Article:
“The tops of mountains are among the unfinished parts of the globe, whither it is a slight insult to the gods to climb and pry into their secrets, and try their effect on our humanity. Only daring and insolent men, perchance, go there.” – Henry David Thoreau, “The Maine Woods”
Praised by his mentor Thomas Cole (1801-1848) for possessing “the finest eye for drawing in the world,” Frederic Edwin Church (1826-1900) went on to secure a reputation as one of the greatest American landscape painters. Although he is one of the best known artists associated with the style of the so-called Hudson River School, Church’s wanderlust led him to travel to the far corners of the globe to source scenery for his iconic, large-scale landscape paintings, including a trip to the Andes in the late 1840s (which resulted in a 10-foot long canvas, The Heart of the Andes), the icy waters of Labrador in 1859, and the wilderness of Maine in the latter decades of the 19th century.[i]
The grand compositions that resulted from these voyages, often measuring over 6 feet in length and packed with naturalistic scenery and minute detail, were born from the hundreds of oil sketches that Church produced while traveling. These sketches, often created en plein air in pencil and crayon and notable for their loose, impressionistic quality, are a marked contrast to the highly polished final paintings for which Church is revered.
Cooper Hewitt owns the largest collection of Church’s preparatory sketches in the world. In 1917, after a year of correspondence and several visits with landscape painter and art critic Eliot Clark, who often acted as an agent for the Hewitt sisters (the founders of the museum), Louis P. Church donated 2,035 of his father’s works to the museum, including 514 oil sketches and 1,521 drawings. Clark, who had boldly made contact with Church after hearing rumors from friends in the region of a trove of sketches still held at Olana, the Church family estate, believed that the value of the collection lay not in the aesthetic value of the studies, but in the insights they provided into the Church’s method of study and the creative process by which he arrived at a finished work.[ii]
Church made his first visit to Maine’s famed Mount Katahdin in the early 1850s, tempted by the description of a “stern and savage wilderness” in an essay published by Henry David Thoreau in 1848, which would later become the excursion novel “The Maine Woods.”[iii] Set in north-central Maine, Katahdin, one of the highest peaks in New England, marks the northern terminus of the Appalachian Trail. With few competing foothills, the mountain, born of glacial and volcanic activity, rises dramatically in isolation from the surrounding landscape, a tempting view for any landscape painter. Church returned to sketch the mountain several times throughout the 1870s and 1880s, even bringing along his colleagues Lockwood de Forest III, Sanford Gifford, Horace W. Robbins and A.L. Holley in 1876.[iv]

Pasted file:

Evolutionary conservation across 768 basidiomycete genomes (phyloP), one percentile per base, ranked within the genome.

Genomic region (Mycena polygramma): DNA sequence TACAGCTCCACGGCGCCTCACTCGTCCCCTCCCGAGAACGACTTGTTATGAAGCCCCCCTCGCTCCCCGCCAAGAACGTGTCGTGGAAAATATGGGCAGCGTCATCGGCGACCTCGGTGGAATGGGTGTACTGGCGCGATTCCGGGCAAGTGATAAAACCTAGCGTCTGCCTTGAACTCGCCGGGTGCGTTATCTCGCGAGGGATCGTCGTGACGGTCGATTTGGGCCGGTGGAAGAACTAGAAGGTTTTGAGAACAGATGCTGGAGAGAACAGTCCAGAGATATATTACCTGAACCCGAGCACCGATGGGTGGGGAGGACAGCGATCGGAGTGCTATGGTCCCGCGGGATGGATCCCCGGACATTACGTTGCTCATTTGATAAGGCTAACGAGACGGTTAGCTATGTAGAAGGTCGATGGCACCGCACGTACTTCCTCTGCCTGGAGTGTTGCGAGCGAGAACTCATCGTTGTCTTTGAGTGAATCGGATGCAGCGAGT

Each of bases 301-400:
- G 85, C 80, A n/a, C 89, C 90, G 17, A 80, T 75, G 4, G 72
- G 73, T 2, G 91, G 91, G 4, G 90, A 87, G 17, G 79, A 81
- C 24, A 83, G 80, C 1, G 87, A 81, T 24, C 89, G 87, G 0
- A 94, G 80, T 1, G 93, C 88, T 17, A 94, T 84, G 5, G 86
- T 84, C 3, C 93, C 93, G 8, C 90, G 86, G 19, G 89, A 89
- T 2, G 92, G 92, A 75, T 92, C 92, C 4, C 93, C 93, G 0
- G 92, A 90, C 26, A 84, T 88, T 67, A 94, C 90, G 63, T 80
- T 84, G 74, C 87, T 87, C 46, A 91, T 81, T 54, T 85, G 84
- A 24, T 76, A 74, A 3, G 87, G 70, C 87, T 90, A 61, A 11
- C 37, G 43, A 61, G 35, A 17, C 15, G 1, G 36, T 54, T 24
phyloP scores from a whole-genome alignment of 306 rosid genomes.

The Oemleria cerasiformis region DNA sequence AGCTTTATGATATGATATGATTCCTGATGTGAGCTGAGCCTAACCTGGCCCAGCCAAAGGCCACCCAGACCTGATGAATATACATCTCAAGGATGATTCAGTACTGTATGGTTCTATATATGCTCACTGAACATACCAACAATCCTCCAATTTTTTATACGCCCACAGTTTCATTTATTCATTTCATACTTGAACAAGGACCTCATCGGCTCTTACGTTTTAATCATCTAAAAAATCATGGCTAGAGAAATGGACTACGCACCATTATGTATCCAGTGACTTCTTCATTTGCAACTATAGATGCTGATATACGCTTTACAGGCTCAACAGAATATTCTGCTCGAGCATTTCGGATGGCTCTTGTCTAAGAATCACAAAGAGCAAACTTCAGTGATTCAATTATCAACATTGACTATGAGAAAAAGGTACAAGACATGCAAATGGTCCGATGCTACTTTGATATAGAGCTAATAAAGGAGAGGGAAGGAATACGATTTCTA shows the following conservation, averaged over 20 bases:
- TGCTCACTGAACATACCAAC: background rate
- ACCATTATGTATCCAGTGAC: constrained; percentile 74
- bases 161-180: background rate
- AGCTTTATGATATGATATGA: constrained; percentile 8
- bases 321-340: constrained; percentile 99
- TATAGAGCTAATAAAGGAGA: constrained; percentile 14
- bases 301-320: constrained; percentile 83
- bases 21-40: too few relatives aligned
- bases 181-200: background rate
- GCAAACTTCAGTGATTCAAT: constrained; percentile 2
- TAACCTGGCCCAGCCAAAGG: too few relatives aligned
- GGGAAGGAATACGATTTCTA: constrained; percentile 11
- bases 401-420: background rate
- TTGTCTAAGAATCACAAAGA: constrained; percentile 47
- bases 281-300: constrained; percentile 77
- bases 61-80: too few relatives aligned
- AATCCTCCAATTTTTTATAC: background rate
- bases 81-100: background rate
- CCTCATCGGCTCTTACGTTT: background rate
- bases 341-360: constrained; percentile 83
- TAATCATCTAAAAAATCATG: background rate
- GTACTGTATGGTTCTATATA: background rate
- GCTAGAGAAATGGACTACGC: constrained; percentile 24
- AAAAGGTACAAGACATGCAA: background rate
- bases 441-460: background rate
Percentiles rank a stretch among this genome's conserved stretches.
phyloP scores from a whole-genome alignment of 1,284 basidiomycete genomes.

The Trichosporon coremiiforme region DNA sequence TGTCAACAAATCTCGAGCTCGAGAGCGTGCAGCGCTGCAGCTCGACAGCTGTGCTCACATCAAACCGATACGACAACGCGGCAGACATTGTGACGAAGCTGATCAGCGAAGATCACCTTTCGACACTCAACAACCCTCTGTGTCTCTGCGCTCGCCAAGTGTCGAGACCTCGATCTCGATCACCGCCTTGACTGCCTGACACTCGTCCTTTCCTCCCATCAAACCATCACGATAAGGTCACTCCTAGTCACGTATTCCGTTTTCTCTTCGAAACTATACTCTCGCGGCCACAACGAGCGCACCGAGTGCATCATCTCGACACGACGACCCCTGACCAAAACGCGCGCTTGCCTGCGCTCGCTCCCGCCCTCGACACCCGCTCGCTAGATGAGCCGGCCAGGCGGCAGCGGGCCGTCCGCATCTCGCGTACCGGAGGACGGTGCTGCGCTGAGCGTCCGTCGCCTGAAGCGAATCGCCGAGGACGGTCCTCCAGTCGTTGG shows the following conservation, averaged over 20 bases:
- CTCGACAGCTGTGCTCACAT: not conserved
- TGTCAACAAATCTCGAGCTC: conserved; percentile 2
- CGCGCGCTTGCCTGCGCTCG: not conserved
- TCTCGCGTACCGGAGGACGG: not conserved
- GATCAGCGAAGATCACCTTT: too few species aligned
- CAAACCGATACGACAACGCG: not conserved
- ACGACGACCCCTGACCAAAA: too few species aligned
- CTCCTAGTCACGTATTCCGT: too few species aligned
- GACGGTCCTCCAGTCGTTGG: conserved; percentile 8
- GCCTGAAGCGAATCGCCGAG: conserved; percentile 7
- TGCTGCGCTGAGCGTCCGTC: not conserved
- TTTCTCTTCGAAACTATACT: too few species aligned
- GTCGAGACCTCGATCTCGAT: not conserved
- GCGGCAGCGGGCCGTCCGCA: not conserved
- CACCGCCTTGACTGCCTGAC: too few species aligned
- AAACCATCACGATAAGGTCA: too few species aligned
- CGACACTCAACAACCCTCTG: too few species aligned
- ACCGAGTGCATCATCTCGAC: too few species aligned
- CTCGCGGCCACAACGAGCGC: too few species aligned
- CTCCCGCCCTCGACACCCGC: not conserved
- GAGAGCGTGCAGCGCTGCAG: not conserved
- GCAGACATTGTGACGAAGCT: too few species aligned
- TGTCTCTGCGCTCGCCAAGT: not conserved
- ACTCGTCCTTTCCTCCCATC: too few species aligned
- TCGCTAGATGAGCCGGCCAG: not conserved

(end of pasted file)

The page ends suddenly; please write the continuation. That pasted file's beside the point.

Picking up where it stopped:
Corresponding exactly in size and shape to the mountain in each of the two sketches shown here, this large paper cutout of Katahdin ridge, measuring over 17 inches in length, was clearly used as a sort of stencil to aid Church in planning out his compositions. Cooper Hewitt’s Drawings, Prints & Graphic Design department holds over 50 sketches of Katahdin alone from the multiple excursions Church took to the region. They include scenes of the mountain from differing vantage points and at different times of day, in addition to studies of the vegetation, the texture of the ridges, and the area where the foot of the mountain meets Katahdin lake. These more detailed sketches, which record Church’s impressions of the scenery, often include notations about color and light effects. Upon returning to his studio, Church would study these sketches and, with the help of his trusty stencil, would weave these preparatory designs into a more finished composition.
These three pieces from the collection provide the deeper insight into Church’s design process that Eliot Clark and the Hewitt sisters had hoped for when building the museum’s collection of drawings. In conjunction with over one hundred preparatory sketches by Thomas Moran and several hundred more by Winslow Homer, these holdings are an invaluable resource for scholars and artists alike into the methods used by some of the most famous of American painters at the end of the 19th century.
[i] Kevin J. Avery. “Frederic Edwin Church (1826–1900).” In Heilbrunn Timeline of Art History. New York: The Metropolitan Museum of Art, 2000–. http://www.metmuseum.org/toah/hd/chur/hd_chur.htm (August 2009)
[ii] Gail S Davidson. “Eliot Clark and the American Drawings Collection at Cooper-Hewitt, National Design Museum.” Archives of American Art Journal 34, no. 4 (1994): 2. http://www.jstor.org/stable/1557541.
[iii] John Wilmerding. Maine Sublime: Frederic Edwin Church’s Landscapes of Mount Desert and Mount Katahdin. (Ithaca, N.Y.: The Cornell University Press, 2012), 23.
[iv] A.L. Holley, “Camps and Tramps about Ktaadn,” Scribner’s Monthly, vol. 16 (May 1878), 33-47.
Ria Murray is a graduate student in the History of Design and Curatorial Studies program offered jointly by the Parsons School of Design and the Cooper Hewitt, Smithsonian Design Museum. She is a Fellow in the museum’s Drawings, Prints & Graphic Design Department.